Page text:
Our Stories: Larry Sherwood
by Janet Meyer
So many of us have come to Unitarian Universalism as adults, finding in our faith a refuge, an alternative to others we attended in the past. But among us there are a precious few who are born and raised as UUs. Larry Sherwood is one of those fortunate ones.
Larry was raised in Oakland, California and his family attended the Berkeley Fellowship, which billed itself as a “liberal congregation in a radical community.” As part of their spiritual explorations, the YRUU group visited a variety of other religious communities, including the Hari Krishnas in Haight Ashbury in San Francisco. The sixties were turbulent years for the Bay area, and sometimes his evening youth group activities had to be cancelled due to tear gas from nearby demonstrations.
But largely, his childhood was wholesome and calm. His father was a physician and his mom a dietician. He is the oldest, with a younger brother and sister. Everyone in the family was very involved in scouting, with both parents serving as troop leaders. Larry’s childhood was heavily influenced by his experiences in his diverse and active troop that often camped in the hills above Oakland and backpacked in the Sierras. He eventually earned the rank of Eagle Scout. In 1969, he attended the Jamboree in Idaho with over 50,000 other boy scouts. On Sunday morning, there were church services for all the scouts. The Catholics had thousands in attendance, and the Mormons drew a large crowd, too. All the protestant denominations gathered in various venues. The UUs were a very small group, only about 30 gathered in a nondescript location by a fence. Larry recalls how the service that was held was unlike his usual UU fare – it was remarkably Christian, and even included saying the Lord’s prayer!
However, the unrest of the times did reach the public high school he attended. The superintendent of schools was assassinated by the Symbionese Liberation Army and the ROTC building was bombed. Larry came through the chronically underfunded Oakland Public School system with a good education in spite of these challenges. (Fun fact: Tom Hanks went to his high school, graduating a year before him.) He earned admission to Dartmouth College across the country in Hanover, NH, where he studied engineering. While in college, he got involved in politics and worked on the Mo Udall presidential campaign. This was the era of highly personal campaigns, with lots of phone calls and door knocking. He also enjoyed hiking and backpacking in New England and learning about the local history. Although the local UU church had disbanded before he arrived, a small group of UUs gathered on campus for a short while.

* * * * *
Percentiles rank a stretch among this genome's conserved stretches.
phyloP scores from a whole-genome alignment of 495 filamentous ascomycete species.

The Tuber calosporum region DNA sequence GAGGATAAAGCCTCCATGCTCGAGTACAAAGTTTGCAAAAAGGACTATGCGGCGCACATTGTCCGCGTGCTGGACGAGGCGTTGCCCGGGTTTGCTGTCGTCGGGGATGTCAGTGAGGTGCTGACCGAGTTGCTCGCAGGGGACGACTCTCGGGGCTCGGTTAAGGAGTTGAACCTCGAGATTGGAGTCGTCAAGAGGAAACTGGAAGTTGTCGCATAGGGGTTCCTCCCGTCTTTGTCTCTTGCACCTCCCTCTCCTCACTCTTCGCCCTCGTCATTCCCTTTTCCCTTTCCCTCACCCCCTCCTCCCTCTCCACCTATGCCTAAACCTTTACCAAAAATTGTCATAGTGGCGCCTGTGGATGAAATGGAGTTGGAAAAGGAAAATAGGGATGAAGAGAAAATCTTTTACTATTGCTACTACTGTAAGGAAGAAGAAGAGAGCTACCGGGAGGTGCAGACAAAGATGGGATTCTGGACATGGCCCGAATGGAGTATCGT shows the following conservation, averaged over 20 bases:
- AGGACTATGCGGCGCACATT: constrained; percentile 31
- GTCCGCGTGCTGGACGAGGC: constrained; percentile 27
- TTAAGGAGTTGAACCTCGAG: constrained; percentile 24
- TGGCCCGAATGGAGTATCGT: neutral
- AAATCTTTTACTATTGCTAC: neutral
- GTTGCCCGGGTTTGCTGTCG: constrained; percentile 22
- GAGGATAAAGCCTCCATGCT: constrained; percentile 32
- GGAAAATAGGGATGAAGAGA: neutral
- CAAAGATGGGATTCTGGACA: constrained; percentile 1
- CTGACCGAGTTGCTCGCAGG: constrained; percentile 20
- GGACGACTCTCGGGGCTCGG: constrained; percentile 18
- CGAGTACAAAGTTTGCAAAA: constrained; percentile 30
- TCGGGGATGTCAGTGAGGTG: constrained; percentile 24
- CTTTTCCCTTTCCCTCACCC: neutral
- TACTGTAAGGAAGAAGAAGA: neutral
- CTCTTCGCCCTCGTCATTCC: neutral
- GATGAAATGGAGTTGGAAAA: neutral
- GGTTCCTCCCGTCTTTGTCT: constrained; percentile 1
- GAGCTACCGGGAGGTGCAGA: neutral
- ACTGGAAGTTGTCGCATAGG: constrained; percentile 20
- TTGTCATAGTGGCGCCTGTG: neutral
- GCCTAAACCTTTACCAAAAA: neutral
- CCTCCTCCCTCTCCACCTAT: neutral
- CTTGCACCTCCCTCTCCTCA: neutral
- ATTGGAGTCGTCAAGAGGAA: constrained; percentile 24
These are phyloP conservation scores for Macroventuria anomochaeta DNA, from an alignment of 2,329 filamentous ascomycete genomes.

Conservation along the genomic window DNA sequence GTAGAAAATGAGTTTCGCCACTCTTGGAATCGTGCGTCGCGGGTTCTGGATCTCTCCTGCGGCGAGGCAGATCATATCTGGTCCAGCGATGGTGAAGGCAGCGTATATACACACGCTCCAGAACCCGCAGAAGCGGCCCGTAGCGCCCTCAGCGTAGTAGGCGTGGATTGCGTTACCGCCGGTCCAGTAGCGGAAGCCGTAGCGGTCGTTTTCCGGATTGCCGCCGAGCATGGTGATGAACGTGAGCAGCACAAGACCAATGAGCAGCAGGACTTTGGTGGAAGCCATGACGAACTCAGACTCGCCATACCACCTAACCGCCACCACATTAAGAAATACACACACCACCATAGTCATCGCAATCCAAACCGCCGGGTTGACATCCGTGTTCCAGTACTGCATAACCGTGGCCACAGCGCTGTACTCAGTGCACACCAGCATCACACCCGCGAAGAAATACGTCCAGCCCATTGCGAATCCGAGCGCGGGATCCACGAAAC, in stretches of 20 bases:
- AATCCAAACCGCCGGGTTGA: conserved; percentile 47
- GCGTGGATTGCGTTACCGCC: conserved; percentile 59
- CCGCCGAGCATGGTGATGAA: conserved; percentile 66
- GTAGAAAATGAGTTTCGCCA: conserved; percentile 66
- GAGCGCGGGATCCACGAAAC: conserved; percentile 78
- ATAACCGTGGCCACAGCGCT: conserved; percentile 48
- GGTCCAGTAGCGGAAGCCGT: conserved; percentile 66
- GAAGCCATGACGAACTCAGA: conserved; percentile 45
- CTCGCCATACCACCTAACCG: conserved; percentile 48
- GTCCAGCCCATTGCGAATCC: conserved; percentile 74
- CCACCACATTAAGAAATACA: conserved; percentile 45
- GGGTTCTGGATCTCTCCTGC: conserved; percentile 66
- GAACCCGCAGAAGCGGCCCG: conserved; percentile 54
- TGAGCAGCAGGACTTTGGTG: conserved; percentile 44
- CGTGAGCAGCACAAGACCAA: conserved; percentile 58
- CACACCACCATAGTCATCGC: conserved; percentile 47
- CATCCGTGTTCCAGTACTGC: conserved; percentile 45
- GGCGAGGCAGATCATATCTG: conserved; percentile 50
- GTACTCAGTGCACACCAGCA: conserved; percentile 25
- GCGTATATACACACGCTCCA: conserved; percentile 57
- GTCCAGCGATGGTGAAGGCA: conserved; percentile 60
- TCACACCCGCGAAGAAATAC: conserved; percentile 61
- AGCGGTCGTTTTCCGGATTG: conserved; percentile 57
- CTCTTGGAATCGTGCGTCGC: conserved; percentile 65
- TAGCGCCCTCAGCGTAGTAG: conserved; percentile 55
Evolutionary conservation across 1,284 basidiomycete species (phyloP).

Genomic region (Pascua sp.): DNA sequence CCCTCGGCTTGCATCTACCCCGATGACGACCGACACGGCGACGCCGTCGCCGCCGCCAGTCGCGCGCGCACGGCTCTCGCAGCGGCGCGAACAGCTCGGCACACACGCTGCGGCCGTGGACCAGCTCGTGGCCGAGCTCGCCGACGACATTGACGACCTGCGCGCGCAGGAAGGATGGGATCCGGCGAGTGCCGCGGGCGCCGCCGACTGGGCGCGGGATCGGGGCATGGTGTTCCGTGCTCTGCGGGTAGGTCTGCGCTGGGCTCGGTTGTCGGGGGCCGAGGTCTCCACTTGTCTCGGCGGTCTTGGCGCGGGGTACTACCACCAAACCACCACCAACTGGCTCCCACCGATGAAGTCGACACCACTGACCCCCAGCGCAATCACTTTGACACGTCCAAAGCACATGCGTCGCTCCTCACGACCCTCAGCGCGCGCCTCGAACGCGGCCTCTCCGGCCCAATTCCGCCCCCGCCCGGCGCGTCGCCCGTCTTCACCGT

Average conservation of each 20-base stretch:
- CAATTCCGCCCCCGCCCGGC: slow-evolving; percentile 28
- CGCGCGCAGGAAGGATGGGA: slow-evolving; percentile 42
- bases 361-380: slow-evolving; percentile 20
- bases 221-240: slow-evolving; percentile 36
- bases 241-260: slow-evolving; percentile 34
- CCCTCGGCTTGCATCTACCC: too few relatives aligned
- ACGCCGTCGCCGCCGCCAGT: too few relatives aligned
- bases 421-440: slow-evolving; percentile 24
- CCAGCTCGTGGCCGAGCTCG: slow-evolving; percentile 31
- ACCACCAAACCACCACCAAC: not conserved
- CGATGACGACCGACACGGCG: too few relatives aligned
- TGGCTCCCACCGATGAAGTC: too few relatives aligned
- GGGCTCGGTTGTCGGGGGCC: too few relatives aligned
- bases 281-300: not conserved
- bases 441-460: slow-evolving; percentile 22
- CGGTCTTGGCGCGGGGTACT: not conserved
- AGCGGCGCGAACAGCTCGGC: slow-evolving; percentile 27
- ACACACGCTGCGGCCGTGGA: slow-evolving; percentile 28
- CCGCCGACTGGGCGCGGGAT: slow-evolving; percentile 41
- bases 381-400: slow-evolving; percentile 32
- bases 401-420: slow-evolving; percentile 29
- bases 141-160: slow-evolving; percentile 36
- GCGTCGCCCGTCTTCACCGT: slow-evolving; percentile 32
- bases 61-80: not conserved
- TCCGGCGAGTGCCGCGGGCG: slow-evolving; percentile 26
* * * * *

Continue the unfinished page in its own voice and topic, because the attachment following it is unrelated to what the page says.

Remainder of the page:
Larry’s freshman year was affected by the Arab oil embargo of 1973, which caused his school to close early in the winter break when they ran out of oil to heat the campus buildings. By the time he graduated in 1977, he was determined to forge a career in solar energy. Of course, at that time there were very few jobs at all in the field. He ended up working as a Vista volunteer in Santa Fe, teaching low income people about using solar to heat their homes and save money. He enjoyed getting to experience the food and culture and people of the area, and even visited the UU church there a few times. Through his work, he met people who became lifelong friends and leaders in the environmental movement. Around this time, Larry decided he wasn’t done with New England. He landed a job at the New England Solar Energy Association, and drove his old VW bug across the country to Brattleboro, VT.